Perhaps the problem for Necco, which was founded in 1847, is that, chemicals and all, many people do recognize Necco Wafers as food.
"A stronger part of our customer base is probably an older demographic," Green says. "And that's the part of it that we alienated."
He says that the all-natural shift prompted people to send stories about using the wafers to practice for communion wafers, or poker chips — even, reportedly, to fool tollbooths in Chicago.
"People were reminding us of what they grew up with," he says.
And maybe that's part of the reason people like eating them — to trigger old memories, and to eat a candy that promises neither to be a "brain food" nor an answer to life's problems. It's just a little candy wafer that's sweet, and unnaturally attractive.
As if we needed any proof of the candy's old-school gravitas, consider this statement, from Necco's website:
The U.S. Government requisitioned a major portion of the production of NECCO Wafers during World War II. The candy doesn't melt and is practically indestructible during transit, making it perfect for shipping overseas to the troops.
Yes, it turns out that Necco Wafers are a candy you can go to war with. And if they were good enough for the Greatest Generation, its customers said, they're good enough for me.
MICHELE NORRIS, HOST:
We've heard plenty of stories these days about food companies trying to make their products just a little healthier, less sugar, fewer trans fats. But now, the story of a company that's had a change of heart in the other direction.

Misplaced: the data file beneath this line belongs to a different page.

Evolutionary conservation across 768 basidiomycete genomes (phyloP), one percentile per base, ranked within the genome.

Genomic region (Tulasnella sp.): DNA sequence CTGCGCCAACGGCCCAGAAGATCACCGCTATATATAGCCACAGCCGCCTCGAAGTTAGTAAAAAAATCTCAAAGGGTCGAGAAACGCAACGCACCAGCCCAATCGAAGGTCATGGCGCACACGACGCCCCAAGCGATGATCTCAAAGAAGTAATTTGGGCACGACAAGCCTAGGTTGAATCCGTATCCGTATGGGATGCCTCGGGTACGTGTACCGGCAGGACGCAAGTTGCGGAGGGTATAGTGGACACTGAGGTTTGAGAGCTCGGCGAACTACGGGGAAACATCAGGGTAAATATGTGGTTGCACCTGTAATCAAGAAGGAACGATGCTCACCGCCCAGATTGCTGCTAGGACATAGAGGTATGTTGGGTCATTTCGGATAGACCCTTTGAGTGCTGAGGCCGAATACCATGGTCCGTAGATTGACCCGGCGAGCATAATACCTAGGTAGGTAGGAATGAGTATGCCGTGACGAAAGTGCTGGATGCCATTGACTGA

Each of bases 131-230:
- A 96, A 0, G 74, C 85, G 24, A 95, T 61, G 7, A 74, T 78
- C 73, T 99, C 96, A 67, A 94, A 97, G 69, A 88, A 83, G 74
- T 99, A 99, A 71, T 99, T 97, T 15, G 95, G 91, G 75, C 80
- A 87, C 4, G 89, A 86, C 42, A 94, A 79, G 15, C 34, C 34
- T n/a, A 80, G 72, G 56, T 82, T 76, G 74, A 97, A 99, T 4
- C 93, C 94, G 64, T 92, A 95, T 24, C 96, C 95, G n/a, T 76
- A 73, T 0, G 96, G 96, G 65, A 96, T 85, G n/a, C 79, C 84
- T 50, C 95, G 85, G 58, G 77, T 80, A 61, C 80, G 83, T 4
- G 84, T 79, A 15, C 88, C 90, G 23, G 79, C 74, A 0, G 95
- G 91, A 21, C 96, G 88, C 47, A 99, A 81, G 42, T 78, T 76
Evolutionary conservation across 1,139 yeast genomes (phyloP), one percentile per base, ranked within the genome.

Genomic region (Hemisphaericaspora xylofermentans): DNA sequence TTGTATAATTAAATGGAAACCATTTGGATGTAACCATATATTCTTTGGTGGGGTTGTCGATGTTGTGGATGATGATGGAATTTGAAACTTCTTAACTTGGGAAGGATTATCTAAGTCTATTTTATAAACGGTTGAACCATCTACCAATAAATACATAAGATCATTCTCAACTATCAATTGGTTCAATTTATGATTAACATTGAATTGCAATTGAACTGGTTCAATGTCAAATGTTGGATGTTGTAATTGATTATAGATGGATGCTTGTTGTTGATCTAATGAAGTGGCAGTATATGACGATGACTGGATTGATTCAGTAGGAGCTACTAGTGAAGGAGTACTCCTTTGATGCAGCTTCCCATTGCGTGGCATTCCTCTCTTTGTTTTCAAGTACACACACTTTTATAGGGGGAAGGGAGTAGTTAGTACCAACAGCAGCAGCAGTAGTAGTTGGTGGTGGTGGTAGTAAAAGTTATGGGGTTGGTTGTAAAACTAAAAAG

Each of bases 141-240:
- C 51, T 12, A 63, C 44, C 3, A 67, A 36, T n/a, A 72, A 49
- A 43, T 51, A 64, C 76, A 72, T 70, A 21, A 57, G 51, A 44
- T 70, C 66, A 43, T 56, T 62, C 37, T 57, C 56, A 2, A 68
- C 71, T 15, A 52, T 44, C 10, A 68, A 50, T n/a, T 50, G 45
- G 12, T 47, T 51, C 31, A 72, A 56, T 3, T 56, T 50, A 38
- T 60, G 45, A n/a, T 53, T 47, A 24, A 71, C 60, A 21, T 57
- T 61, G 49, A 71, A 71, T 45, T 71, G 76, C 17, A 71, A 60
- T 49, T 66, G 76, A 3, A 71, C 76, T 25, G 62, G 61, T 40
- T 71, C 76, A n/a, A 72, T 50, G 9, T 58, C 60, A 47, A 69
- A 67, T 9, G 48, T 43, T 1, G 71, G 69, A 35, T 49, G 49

In a do-the-right-thing gesture, two years ago, the New England Candy Company known for its Necco Wafers decided to use beets and cabbage to color and flavor the circular chalky candy. It wanted to be all natural.
Well, sales sunk and complaints soared, so Necco is going back to doing what it does best: making candy with artificial dyes and good old fashioned sugar. For more on the switch and the switch back, we're joined by Jeff Green. He's the vice president for innovation at Necco.
Welcome to the program.
JEFF GREEN: Thank you.
NORRIS: Why did you originally decide to go all natural?
GREEN: When we started discussing it, you know, looking at sales, sales were kind of flat and we were looking to kind of put a little pizzazz behind our trademark product. Looking at the trade journals, natural food sales were up, organic food sales were up. Everybody was doing great, so it seemed like a great idea at the time.